Everybody might have seen those number and letter charts once or twice in your life. Maybe when you were at the ophthalmologist fitting new glasses. Maybe when you were at the mall walking past a spectacles shop. Perhaps you have seen it on TV in a commercial, or somewhere else. But most people recognize this chart from somewhere.
The funny thing is almost nobody understands what this chart is or how it works. And this does not only apply to people who have good vision, but even people who wear glasses and visit ophthalmologists to do these tests often don’t know what the vision scoring chart is or how it works. Don’t feel ashamed if you don’t know. In this article we will explain what it is, how it works and also we go into depth into the different systems used in different countries.
The way we measure our eyesight varies from country to country. But one thing all countries have in common is that they are all derived from the Snellen chart, which was developed by Dr. Hermann Snellen in the 1860s. The Snellen letter chart features capital letters in rows of descending sizes. In Korea though, they use Korean letters, numbers and sometimes pictures and shapes for kids. Even though the methodology is the same, the way they sight is measured is different.
Most eye appointments in all these countries will determine how well you can see, whether that is direct vision, peripheral vision or color recognition. They’ll typically perform tests to check the overall health of your eye and look for factors which could impact your eyesight.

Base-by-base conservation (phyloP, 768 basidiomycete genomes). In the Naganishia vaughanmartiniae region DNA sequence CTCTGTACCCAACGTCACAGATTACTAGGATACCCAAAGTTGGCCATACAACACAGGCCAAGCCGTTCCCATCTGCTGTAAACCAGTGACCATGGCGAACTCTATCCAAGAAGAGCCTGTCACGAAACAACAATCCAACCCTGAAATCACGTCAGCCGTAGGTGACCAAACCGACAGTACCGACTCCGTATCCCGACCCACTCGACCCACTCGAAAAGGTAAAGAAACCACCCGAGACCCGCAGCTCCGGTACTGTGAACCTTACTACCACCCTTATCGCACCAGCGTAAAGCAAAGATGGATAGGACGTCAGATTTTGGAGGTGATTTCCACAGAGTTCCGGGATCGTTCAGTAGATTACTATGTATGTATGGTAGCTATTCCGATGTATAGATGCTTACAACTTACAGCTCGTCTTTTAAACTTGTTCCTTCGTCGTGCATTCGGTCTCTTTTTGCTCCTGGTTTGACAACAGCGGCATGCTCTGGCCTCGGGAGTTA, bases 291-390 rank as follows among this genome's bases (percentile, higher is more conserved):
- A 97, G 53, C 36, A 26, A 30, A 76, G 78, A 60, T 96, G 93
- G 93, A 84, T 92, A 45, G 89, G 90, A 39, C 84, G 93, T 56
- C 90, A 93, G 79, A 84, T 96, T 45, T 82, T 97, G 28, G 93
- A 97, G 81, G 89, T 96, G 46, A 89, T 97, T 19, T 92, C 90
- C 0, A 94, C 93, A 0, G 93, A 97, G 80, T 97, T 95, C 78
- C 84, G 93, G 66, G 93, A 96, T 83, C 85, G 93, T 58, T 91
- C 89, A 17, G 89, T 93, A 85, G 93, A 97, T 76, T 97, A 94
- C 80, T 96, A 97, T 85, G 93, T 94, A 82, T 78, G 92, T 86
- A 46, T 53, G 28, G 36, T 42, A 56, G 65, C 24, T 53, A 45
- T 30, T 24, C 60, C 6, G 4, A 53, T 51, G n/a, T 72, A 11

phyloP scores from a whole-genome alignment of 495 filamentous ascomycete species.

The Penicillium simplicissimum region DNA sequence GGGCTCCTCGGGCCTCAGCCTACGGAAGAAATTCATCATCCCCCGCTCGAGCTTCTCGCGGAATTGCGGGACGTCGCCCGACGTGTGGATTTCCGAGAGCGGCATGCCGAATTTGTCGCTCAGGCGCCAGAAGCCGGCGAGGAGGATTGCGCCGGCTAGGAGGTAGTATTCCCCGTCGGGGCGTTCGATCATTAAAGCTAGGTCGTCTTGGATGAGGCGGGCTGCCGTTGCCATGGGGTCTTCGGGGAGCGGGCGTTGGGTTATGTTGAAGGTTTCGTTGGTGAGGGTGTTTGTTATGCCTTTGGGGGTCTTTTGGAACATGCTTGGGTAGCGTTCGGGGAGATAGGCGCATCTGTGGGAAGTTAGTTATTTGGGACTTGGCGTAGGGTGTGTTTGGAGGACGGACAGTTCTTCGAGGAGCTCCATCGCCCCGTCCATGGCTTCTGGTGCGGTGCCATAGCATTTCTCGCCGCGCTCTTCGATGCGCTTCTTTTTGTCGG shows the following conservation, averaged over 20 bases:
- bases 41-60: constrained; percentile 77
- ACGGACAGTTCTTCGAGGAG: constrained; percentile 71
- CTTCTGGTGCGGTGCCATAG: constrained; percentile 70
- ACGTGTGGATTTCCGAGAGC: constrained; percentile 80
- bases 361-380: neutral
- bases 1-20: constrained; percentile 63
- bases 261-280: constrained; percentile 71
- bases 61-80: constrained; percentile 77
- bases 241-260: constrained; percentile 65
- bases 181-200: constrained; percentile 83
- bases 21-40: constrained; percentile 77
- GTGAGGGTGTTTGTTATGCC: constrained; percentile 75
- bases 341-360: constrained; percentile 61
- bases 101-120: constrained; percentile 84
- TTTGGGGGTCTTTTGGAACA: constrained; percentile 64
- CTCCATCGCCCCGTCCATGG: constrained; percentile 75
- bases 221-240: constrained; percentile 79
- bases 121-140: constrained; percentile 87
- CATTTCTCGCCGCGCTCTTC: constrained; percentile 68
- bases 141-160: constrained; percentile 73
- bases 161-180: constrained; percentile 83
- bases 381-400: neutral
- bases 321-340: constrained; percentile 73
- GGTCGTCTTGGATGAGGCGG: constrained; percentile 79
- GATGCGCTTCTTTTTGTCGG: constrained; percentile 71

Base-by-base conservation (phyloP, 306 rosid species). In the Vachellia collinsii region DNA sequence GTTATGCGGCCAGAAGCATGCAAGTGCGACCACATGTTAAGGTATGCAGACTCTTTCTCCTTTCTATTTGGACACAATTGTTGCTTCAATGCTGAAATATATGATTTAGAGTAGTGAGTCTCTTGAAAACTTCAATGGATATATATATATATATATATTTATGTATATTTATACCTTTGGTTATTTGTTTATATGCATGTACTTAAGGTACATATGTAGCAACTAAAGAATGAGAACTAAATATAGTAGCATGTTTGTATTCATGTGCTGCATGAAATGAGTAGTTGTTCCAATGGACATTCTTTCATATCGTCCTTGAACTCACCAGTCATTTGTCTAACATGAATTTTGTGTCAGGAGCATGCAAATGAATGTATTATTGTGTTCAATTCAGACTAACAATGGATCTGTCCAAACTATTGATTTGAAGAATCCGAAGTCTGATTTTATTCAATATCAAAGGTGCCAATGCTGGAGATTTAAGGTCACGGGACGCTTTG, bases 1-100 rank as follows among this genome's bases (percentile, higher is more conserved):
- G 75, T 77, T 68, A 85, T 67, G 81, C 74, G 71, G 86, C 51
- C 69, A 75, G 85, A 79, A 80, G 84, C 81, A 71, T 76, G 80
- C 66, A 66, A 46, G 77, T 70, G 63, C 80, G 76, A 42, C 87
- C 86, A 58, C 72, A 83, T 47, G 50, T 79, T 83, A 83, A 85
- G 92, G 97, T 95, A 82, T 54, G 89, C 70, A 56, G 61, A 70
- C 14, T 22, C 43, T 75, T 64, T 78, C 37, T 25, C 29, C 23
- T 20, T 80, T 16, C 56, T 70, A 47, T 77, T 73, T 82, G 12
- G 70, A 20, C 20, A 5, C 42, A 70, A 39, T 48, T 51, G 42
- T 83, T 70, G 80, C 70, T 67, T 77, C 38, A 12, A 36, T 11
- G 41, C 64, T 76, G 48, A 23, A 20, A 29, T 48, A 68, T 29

Typically, not all clinics are big enough to place the chart 20 feet or six meters away from the person being tested, so digital screens are now used that can be calibrated depending on how far away the person is sitting from the chart.
Below are the ways your vision is scored
United States of America
The Snellen test, or letter chart, is the most commonly used piece of equipment to test visual acuity and is also the test most people think of when they think of eye tests in the US.
In the US, they use “feet” as their measurement when measuring your vision. “Normal” vision is 20/20. This means that the test subject sees the same line of letters at 20 feet that person with normal vision sees at 20 feet. 20/40 vision means that the test subject sees at 20 feet what a person with normal vision sees at 40 feet. So your vision is getting worse if the second number increases. These figures are based on Snellen letter charts which are used in the standard eye test.
How does the UK assess visual acuity?
In the UK, 6/6 notation is used. The first number refers to the distance at which the chart is viewed (six meters) and the second number refers to the distance at which a person with ideal vision can see a letter clearly. So it’s a similar concept to the US, except meters are used instead of inches.
Republic of Korea
Korea also uses the Jin Yong-han or Han Chun-suck chart which is similar to the Snellen chart except the first row which has the biggest letter starts at 0.1 and goes up to 2.0 which has the smallest letters. These charts use Korean letters, numbers and pictures. In the end, you would get a number for your left eye and right eye. For example, if you get 1.0 for left and right eye on the eye test, you would fall in the average.
Typical procedure for vision scoring:
1.First you will be lead into a room and then cover one eye (this can be with an instrument the clinic gives you or simply just using your hand) and stand at a fixed distance.
2. You close in on the distance until you can identify the letters that starts from the row 0.1 (biggest letters).
3. Doctor will point the letters in each row and downwards until you can no longer identify.
4. Results are provided accordingly.
Simply put, they all use the same concept as the Snellen chart but use different measurements.
It is important to note that the vision scoring results and tests is not the only way in which to evaluate the quality of your vision. Multiple other factors can play a role in how good your vision is.